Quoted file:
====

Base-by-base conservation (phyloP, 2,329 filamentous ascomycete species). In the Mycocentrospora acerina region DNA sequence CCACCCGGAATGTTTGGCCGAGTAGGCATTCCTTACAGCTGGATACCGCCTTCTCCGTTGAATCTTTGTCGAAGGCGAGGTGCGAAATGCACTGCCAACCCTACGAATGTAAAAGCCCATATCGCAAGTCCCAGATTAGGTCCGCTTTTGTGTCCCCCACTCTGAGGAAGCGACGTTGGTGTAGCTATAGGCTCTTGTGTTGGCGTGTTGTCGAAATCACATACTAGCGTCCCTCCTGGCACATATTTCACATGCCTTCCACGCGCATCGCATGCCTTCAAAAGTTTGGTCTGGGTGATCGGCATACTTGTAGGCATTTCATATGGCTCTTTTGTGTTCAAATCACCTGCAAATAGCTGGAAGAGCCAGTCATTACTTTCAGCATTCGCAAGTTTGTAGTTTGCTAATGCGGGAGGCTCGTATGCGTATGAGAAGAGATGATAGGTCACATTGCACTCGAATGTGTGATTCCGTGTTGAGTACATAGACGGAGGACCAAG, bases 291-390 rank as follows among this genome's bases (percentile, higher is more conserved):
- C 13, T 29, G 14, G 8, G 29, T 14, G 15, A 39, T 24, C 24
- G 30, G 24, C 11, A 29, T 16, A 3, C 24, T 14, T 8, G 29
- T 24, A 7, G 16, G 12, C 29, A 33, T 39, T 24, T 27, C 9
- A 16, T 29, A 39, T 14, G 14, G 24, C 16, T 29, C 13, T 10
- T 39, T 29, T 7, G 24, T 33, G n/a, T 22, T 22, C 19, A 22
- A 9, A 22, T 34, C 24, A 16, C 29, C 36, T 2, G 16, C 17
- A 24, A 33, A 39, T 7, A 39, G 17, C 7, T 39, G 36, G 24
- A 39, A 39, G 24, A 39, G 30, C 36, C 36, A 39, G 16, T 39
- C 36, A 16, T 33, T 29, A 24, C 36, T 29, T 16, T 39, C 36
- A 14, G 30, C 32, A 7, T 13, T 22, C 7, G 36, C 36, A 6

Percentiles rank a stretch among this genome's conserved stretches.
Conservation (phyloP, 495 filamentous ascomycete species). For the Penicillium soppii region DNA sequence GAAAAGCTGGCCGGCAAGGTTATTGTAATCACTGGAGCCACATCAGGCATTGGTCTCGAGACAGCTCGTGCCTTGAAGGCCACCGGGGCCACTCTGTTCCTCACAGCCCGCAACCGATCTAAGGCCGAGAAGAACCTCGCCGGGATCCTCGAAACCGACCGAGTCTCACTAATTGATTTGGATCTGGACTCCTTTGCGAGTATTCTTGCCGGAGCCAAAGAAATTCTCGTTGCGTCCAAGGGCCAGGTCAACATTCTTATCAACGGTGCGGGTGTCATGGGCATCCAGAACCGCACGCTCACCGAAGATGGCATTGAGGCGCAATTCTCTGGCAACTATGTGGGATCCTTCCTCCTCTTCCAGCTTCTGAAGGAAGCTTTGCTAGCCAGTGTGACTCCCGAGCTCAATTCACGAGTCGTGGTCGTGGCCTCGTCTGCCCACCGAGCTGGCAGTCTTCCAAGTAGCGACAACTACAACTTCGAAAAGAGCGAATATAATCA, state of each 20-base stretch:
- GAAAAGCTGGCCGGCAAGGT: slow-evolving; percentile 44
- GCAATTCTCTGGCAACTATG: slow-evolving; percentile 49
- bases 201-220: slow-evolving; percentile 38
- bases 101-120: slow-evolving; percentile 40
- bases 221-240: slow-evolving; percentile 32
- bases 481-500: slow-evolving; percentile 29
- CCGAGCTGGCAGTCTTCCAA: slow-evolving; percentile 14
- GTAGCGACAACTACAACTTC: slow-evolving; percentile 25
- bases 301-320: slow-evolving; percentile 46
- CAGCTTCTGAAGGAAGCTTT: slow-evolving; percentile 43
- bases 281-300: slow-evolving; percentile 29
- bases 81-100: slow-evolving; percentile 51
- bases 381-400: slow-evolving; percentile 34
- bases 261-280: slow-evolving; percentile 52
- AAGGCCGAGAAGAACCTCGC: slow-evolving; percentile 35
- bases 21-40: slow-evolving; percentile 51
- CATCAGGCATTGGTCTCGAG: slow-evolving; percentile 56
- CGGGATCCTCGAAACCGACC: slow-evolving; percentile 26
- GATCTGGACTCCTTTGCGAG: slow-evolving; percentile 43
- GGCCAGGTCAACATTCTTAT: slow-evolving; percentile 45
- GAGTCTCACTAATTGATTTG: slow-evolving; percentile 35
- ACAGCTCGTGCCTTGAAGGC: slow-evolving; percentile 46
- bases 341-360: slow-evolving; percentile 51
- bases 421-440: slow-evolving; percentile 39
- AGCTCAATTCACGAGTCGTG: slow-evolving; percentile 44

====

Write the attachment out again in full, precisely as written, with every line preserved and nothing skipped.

Base-by-base conservation (phyloP, 2,329 filamentous ascomycete species). In the Mycocentrospora acerina region DNA sequence CCACCCGGAATGTTTGGCCGAGTAGGCATTCCTTACAGCTGGATACCGCCTTCTCCGTTGAATCTTTGTCGAAGGCGAGGTGCGAAATGCACTGCCAACCCTACGAATGTAAAAGCCCATATCGCAAGTCCCAGATTAGGTCCGCTTTTGTGTCCCCCACTCTGAGGAAGCGACGTTGGTGTAGCTATAGGCTCTTGTGTTGGCGTGTTGTCGAAATCACATACTAGCGTCCCTCCTGGCACATATTTCACATGCCTTCCACGCGCATCGCATGCCTTCAAAAGTTTGGTCTGGGTGATCGGCATACTTGTAGGCATTTCATATGGCTCTTTTGTGTTCAAATCACCTGCAAATAGCTGGAAGAGCCAGTCATTACTTTCAGCATTCGCAAGTTTGTAGTTTGCTAATGCGGGAGGCTCGTATGCGTATGAGAAGAGATGATAGGTCACATTGCACTCGAATGTGTGATTCCGTGTTGAGTACATAGACGGAGGACCAAG, bases 291-390 rank as follows among this genome's bases (percentile, higher is more conserved):
- C 13, T 29, G 14, G 8, G 29, T 14, G 15, A 39, T 24, C 24
- G 30, G 24, C 11, A 29, T 16, A 3, C 24, T 14, T 8, G 29
- T 24, A 7, G 16, G 12, C 29, A 33, T 39, T 24, T 27, C 9
- A 16, T 29, A 39, T 14, G 14, G 24, C 16, T 29, C 13, T 10
- T 39, T 29, T 7, G 24, T 33, G n/a, T 22, T 22, C 19, A 22
- A 9, A 22, T 34, C 24, A 16, C 29, C 36, T 2, G 16, C 17
- A 24, A 33, A 39, T 7, A 39, G 17, C 7, T 39, G 36, G 24
- A 39, A 39, G 24, A 39, G 30, C 36, C 36, A 39, G 16, T 39
- C 36, A 16, T 33, T 29, A 24, C 36, T 29, T 16, T 39, C 36
- A 14, G 30, C 32, A 7, T 13, T 22, C 7, G 36, C 36, A 6

Percentiles rank a stretch among this genome's conserved stretches.
Conservation (phyloP, 495 filamentous ascomycete species). For the Penicillium soppii region DNA sequence GAAAAGCTGGCCGGCAAGGTTATTGTAATCACTGGAGCCACATCAGGCATTGGTCTCGAGACAGCTCGTGCCTTGAAGGCCACCGGGGCCACTCTGTTCCTCACAGCCCGCAACCGATCTAAGGCCGAGAAGAACCTCGCCGGGATCCTCGAAACCGACCGAGTCTCACTAATTGATTTGGATCTGGACTCCTTTGCGAGTATTCTTGCCGGAGCCAAAGAAATTCTCGTTGCGTCCAAGGGCCAGGTCAACATTCTTATCAACGGTGCGGGTGTCATGGGCATCCAGAACCGCACGCTCACCGAAGATGGCATTGAGGCGCAATTCTCTGGCAACTATGTGGGATCCTTCCTCCTCTTCCAGCTTCTGAAGGAAGCTTTGCTAGCCAGTGTGACTCCCGAGCTCAATTCACGAGTCGTGGTCGTGGCCTCGTCTGCCCACCGAGCTGGCAGTCTTCCAAGTAGCGACAACTACAACTTCGAAAAGAGCGAATATAATCA, state of each 20-base stretch:
- GAAAAGCTGGCCGGCAAGGT: slow-evolving; percentile 44
- GCAATTCTCTGGCAACTATG: slow-evolving; percentile 49
- bases 201-220: slow-evolving; percentile 38
- bases 101-120: slow-evolving; percentile 40
- bases 221-240: slow-evolving; percentile 32
- bases 481-500: slow-evolving; percentile 29
- CCGAGCTGGCAGTCTTCCAA: slow-evolving; percentile 14
- GTAGCGACAACTACAACTTC: slow-evolving; percentile 25
- bases 301-320: slow-evolving; percentile 46
- CAGCTTCTGAAGGAAGCTTT: slow-evolving; percentile 43
- bases 281-300: slow-evolving; percentile 29
- bases 81-100: slow-evolving; percentile 51
- bases 381-400: slow-evolving; percentile 34
- bases 261-280: slow-evolving; percentile 52
- AAGGCCGAGAAGAACCTCGC: slow-evolving; percentile 35
- bases 21-40: slow-evolving; percentile 51
- CATCAGGCATTGGTCTCGAG: slow-evolving; percentile 56
- CGGGATCCTCGAAACCGACC: slow-evolving; percentile 26
- GATCTGGACTCCTTTGCGAG: slow-evolving; percentile 43
- GGCCAGGTCAACATTCTTAT: slow-evolving; percentile 45
- GAGTCTCACTAATTGATTTG: slow-evolving; percentile 35
- ACAGCTCGTGCCTTGAAGGC: slow-evolving; percentile 46
- bases 341-360: slow-evolving; percentile 51
- bases 421-440: slow-evolving; percentile 39
- AGCTCAATTCACGAGTCGTG: slow-evolving; percentile 44